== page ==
(CNN)A 13-ton shipment of beauty products such as weaves suspected to have been made out of human hair was seized on Wednesday by US Customs and Border Protection (CBP) officers at the Port of New York/Newark.
13-ton shipment of human hair, likely from Chinese prisoners, seized
According to the CPB, the shipment originated in Xinjiang, China, signaling potential human rights abuses of forced labor and imprisonment. The products were worth over $800,000.
Xinjiang is an autonomous rural region in the northwest of China and home to roughly 11 million Uyghurs, a predominantly Muslim ethnic minority with a distinct culture and language. Until recently, there were many more Uyghurs in Xinjiang than Han Chinese, the ethnic majority that makes up the rest of the country.
The US State Department estimates that over one million Uyghurs have been detained in a massive network of internment camps in Xinjiang, where they are reportedly "subjected to torture, cruel and inhumane treatment such as physical and sexual abuse, forced labor, and death."
In addition to political indoctrination, former detainees have told CNN that they experienced sleep deprivation, lack of food and forced injections.
This is the second time this year that the CBP has seized products from China suspected to have been made from prisoner's hair.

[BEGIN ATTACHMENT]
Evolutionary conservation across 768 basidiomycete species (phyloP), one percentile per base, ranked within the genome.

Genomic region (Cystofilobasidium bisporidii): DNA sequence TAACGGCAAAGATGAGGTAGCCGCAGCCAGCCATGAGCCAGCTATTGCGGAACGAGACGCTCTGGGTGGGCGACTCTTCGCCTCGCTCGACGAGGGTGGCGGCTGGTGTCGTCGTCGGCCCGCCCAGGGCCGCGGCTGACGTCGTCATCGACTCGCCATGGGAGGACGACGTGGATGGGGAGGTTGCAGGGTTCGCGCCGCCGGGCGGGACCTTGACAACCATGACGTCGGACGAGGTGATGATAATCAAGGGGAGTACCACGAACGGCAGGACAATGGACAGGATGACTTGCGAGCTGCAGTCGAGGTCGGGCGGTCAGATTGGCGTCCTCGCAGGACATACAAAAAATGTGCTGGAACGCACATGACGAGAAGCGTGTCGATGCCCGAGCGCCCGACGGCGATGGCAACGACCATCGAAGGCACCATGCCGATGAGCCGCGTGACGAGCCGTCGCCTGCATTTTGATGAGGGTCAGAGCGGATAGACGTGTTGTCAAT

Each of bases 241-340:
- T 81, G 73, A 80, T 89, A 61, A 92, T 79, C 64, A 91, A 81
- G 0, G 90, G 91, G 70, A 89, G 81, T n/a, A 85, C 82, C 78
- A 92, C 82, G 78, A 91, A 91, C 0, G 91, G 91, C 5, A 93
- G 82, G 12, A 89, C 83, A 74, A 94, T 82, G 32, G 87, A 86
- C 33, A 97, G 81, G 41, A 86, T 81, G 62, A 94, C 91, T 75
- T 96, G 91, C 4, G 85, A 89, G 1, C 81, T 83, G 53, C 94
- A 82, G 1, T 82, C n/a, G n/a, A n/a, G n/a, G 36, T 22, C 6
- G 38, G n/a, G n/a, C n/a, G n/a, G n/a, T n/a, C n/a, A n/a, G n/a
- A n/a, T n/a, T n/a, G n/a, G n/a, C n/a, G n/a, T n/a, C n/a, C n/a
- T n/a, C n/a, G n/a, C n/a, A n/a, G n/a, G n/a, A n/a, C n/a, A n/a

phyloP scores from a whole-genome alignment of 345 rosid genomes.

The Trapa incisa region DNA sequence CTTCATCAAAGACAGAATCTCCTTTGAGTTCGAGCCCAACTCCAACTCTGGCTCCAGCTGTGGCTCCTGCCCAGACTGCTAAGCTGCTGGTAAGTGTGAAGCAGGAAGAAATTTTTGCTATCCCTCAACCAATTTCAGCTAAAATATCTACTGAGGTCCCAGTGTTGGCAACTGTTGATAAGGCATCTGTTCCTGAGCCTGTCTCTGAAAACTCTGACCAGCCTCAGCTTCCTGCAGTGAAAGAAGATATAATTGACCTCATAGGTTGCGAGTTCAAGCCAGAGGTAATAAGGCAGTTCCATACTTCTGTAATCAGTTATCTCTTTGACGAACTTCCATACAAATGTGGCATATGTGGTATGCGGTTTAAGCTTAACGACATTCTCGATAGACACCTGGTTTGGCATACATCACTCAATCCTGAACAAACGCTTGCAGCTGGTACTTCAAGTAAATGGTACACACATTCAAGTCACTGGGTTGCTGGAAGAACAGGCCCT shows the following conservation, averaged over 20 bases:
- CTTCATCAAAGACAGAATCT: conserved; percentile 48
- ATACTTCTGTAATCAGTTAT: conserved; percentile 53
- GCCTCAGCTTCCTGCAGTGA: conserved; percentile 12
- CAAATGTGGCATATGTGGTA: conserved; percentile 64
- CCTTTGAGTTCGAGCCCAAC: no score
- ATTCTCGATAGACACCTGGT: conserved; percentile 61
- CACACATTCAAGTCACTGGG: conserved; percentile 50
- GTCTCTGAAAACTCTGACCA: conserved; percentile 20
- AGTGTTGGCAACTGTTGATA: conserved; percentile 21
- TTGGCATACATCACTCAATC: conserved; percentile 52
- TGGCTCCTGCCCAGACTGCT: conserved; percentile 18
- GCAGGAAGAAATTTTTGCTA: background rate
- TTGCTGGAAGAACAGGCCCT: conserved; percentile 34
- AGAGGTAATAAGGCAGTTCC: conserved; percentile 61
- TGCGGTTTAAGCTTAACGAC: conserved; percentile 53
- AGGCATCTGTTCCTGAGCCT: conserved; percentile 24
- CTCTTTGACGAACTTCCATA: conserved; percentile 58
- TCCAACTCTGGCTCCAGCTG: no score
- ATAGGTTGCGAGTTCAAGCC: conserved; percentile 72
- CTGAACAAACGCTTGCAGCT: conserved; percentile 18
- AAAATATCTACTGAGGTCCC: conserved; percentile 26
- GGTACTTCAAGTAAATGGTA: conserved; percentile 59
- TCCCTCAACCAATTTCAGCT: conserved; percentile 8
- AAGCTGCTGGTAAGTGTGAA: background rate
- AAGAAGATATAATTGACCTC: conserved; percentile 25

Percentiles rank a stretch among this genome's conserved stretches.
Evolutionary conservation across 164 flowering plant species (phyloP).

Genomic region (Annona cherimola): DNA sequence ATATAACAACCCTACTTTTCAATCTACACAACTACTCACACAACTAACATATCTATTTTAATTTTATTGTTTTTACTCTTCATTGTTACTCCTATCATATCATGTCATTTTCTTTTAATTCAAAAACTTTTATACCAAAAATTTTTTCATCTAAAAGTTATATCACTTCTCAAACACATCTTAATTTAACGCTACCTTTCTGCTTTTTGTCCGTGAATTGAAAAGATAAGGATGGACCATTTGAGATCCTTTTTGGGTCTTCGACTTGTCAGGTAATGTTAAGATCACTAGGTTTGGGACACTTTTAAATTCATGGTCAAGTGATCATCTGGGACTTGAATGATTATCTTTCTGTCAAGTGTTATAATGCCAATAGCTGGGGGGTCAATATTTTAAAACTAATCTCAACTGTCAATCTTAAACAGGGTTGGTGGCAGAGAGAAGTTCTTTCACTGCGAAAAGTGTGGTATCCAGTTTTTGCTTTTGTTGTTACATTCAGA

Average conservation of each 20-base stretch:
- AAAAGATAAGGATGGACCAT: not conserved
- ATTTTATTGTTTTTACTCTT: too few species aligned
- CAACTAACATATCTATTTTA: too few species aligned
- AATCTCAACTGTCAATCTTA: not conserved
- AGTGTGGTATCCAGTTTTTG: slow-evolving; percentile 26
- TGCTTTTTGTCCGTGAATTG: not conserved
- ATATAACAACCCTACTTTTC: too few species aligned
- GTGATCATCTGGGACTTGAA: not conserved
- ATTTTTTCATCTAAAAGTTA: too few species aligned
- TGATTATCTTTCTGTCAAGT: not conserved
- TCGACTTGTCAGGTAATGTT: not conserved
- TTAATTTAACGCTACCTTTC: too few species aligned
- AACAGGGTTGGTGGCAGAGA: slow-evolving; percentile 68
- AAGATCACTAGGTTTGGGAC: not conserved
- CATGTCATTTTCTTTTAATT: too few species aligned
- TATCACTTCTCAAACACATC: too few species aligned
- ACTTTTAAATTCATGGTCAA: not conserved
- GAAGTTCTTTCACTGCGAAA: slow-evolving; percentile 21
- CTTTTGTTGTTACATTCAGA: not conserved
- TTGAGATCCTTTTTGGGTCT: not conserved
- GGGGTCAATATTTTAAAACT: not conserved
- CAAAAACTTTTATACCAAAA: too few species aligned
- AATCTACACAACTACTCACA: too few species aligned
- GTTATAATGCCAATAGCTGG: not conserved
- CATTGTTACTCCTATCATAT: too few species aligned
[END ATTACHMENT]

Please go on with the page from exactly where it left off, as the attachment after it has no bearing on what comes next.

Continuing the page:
"It is absolutely essential that American importers ensure that the integrity of their supply chain meets the humane and ethical standards expected by the American government and by American consumers," said Brenda Smith, executive assistant commissioner of the CBP Office of Trade.
"The production of these goods constitutes a very serious human rights violation, and the detention order is intended to send a clear and direct message to all entities seeking to do business with the United States that illicit and inhumane practices will not be tolerated in U.S. supply chains."
China has faced international scrutiny for its treatment of the Uyghurs, and in June, President Trump signed a bill into law that aimed to punish Beijing for its repression of the ethnic minority.
However, according to John Bolton's new book "The Room Where It Happens", Trump told Chinese President Xi Jinping in 2019 that he should "go ahead with building the camps." Per Bolton's account, Trump thought that was "exactly the right thing to do."